What Do Q4 Results Mean for Canadian National Railway Company?

Canadian National Railway Company (TSX:CNR)(NYSE:CNI) slipped with its operating ratio, but I still think it can get back on track.

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If there’s one thing that I’ve said for quite some time now, it’s that Canadian National Railway Company (TSX:CNR)(NYSE:CNI) belongs in every portfolio. Because rail is so integral to the economic supply chain, it can act like a barometre for a country’s economy.

With the economy continuing to strengthen, both in Canada and the United States, Canadian National Railway is demonstrating strong growth. On Tuesday, it released its Q4 results. However, the results were not perfect, and there are a few questions that should be answered.

On the top line, revenue grew by 2% to $3.285 billion compared to Q4 2016. And if we look at the full-year 2017, revenue was up by 8% to $13 billion. Net profit for the quarter was incredible, up 156% to $2.6 billion. However, this is thanks to a deferred income tax recovery of $1.764 billion due to the lower U.S. federal corporate income tax rate.

When we take that out of the equation, the picture is a little less exciting. Adjusted net income for the full year was up 6% to $3.778 billion compared to 2016. Unfortunately, adjusted net income was down 6% in the fourth quarter.

One reason this occurred is because operating expenses increased by 9% to $1.984 billion with the operating ratio increasing by 3.8% to 60.4%. Management blamed this on higher costs from increased volumes, harsh early winter weather, and higher fuel prices. Increasing oil prices can be great for railroads, because it means increased shipping, but it also means increased costs.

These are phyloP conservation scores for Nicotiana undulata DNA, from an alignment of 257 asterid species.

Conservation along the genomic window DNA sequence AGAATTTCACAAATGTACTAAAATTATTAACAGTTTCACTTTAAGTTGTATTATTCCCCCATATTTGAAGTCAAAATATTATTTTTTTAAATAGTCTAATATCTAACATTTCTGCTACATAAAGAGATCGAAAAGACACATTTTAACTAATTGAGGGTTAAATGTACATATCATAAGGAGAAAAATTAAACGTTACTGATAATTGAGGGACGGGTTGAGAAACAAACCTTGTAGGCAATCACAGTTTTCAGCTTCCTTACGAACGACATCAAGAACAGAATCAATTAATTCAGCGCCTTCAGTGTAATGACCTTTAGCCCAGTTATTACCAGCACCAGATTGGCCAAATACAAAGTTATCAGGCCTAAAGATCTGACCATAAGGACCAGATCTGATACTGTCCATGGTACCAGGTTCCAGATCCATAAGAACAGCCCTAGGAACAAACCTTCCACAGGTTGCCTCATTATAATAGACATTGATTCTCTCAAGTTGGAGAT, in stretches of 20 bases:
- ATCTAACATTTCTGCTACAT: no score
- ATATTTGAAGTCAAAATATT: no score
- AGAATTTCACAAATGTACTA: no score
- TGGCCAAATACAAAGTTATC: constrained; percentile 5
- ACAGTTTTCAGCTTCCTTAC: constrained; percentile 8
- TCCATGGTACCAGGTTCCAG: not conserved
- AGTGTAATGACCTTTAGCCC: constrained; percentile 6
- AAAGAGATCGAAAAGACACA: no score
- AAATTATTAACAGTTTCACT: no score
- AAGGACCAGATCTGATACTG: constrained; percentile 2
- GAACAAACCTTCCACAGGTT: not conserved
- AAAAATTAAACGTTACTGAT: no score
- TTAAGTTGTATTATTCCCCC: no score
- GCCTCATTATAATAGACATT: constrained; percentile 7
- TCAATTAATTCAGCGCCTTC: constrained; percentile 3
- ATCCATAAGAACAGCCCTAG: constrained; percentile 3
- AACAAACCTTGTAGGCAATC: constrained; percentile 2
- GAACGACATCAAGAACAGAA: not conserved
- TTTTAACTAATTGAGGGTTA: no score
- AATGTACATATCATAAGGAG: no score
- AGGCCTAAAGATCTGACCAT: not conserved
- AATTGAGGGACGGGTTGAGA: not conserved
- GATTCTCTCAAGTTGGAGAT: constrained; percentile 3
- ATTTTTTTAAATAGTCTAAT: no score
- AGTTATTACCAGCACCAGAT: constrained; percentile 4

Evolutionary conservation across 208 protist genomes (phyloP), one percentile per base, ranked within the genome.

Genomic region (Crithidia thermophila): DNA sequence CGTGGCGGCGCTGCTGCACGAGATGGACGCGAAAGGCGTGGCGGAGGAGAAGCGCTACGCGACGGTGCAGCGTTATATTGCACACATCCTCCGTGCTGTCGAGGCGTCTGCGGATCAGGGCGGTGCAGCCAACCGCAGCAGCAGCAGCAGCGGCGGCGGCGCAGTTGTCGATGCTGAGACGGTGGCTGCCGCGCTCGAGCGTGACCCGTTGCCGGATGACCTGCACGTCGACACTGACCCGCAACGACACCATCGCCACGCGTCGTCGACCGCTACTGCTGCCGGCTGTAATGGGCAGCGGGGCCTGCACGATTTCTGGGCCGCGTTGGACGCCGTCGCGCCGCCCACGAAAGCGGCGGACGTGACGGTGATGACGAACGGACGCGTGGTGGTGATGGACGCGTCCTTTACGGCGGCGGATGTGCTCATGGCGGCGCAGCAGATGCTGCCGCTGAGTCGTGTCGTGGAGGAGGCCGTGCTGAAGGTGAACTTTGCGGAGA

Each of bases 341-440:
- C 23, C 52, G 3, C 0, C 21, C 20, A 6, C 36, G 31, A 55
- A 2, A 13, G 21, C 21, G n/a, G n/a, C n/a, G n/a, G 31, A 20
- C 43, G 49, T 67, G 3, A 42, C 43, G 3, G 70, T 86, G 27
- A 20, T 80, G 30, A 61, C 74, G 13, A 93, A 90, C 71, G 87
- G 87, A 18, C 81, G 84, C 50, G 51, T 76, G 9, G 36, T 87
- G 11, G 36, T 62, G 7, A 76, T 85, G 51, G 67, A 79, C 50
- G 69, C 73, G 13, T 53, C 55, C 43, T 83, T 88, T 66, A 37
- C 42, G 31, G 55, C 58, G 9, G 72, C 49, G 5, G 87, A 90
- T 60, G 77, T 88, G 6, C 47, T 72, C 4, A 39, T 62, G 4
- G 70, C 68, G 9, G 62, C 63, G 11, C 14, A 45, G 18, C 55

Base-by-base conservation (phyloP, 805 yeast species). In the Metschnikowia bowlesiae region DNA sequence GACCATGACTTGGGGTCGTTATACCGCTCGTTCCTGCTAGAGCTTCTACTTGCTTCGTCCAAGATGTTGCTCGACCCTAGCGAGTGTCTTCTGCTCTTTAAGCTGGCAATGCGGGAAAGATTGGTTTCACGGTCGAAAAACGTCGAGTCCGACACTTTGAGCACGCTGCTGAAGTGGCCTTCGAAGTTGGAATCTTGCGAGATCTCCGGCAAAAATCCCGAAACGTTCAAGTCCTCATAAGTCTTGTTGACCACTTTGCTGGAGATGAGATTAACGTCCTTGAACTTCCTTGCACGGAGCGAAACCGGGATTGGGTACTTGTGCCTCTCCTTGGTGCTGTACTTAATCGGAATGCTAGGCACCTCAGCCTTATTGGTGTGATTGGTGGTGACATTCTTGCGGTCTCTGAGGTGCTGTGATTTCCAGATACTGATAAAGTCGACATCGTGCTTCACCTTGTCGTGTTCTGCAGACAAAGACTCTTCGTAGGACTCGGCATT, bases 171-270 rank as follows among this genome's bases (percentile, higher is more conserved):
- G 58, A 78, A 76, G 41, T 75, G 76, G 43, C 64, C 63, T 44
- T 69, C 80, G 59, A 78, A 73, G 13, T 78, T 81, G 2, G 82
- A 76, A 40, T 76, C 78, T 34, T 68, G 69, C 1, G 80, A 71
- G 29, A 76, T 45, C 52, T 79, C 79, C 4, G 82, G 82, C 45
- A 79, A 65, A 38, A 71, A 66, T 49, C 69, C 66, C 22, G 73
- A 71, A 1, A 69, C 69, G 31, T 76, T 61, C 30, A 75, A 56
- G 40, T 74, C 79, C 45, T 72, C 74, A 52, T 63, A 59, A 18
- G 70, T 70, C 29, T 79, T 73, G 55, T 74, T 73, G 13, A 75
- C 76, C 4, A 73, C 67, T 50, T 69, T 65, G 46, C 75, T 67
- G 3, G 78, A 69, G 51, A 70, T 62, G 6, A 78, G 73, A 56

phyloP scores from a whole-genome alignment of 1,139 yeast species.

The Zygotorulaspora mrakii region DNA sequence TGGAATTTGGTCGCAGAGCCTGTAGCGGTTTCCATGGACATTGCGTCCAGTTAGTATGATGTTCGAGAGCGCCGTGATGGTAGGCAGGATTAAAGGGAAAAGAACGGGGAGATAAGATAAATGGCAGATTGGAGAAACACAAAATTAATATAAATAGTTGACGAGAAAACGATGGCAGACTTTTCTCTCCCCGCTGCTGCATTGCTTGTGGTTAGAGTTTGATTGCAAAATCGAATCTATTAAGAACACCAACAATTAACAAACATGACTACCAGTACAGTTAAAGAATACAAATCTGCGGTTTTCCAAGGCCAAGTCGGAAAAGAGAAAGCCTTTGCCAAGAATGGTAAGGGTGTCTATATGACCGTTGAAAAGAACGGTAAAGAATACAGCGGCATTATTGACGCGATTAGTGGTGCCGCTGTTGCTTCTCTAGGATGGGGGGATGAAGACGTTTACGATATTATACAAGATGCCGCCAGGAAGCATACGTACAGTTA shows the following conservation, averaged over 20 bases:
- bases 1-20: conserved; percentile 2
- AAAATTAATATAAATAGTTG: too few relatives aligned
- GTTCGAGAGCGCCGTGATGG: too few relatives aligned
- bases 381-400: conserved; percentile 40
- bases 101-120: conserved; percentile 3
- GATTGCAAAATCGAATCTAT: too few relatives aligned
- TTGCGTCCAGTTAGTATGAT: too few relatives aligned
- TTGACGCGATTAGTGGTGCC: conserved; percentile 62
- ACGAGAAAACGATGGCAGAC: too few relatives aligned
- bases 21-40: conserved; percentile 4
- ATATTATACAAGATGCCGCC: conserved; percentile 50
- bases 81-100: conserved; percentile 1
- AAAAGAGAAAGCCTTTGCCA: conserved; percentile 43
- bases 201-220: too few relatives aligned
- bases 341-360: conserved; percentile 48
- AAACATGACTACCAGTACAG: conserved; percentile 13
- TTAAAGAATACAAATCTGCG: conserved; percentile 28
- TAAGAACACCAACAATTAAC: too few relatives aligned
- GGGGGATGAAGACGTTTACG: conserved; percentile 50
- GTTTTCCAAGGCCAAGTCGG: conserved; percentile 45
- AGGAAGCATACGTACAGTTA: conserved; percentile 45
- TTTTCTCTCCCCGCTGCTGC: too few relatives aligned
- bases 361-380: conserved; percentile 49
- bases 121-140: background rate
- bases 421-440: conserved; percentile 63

One of my top reasons for recommending Canadian National Railway has always been its operating ratio. Even when revenue is down, if the company can remain operationally competitive, profits don’t have to drop.

I will begin to get concerned about the operating ratio if it continues to stay in the low 60% range. Canadian National Railway has always been the best operator in the space, so if it loses that competitive advantage, I worry that investors may seek out other companies to invest in. That’d put selling pressure on the stock.

So, we’re left with the question: Should investors be buying after the Q4 results?

Frankly, I’m still a believer in Canadian National Railway. It’s true that it had a rough quarter from an operational perspective, but I don’t see that being a long-term trend. On the contrary; it is investing intelligently, so it can increase capacity and ensure that it is maximizing its margins.

Then there’s the dividend. Management announced that it was increasing the dividend by 10% for the Q1 dividend. It may not seem like it because of the 1.65% yield, but Canadian National Railway has been working hard to increase the yield for its investors. And so long as growth continues, I don’t see dividend increases disappearing.

It wasn’t a perfect quarter by any stretch of the imagination. However, if Canadian National Railway can improve its operating ratio and continue growing the top line, I believe we’ll be pleased with future results.

This article represents the opinion of the writer, who may disagree with the “official” recommendation position of a Motley Fool premium service or advisor. We’re Motley! Questioning an investing thesis — even one of our own — helps us all think critically about investing and make decisions that help us become smarter, happier, and richer, so we sometimes publish articles that may not be in line with recommendations, rankings or other content.

Fool contributor Jacob Donnelly has no position in the companies mentioned. David Gardner owns shares of Canadian National Railway. The Motley Fool owns shares of Canadian National Railway. Canadian National Railway is a recommendation of Stock Advisor Canada.

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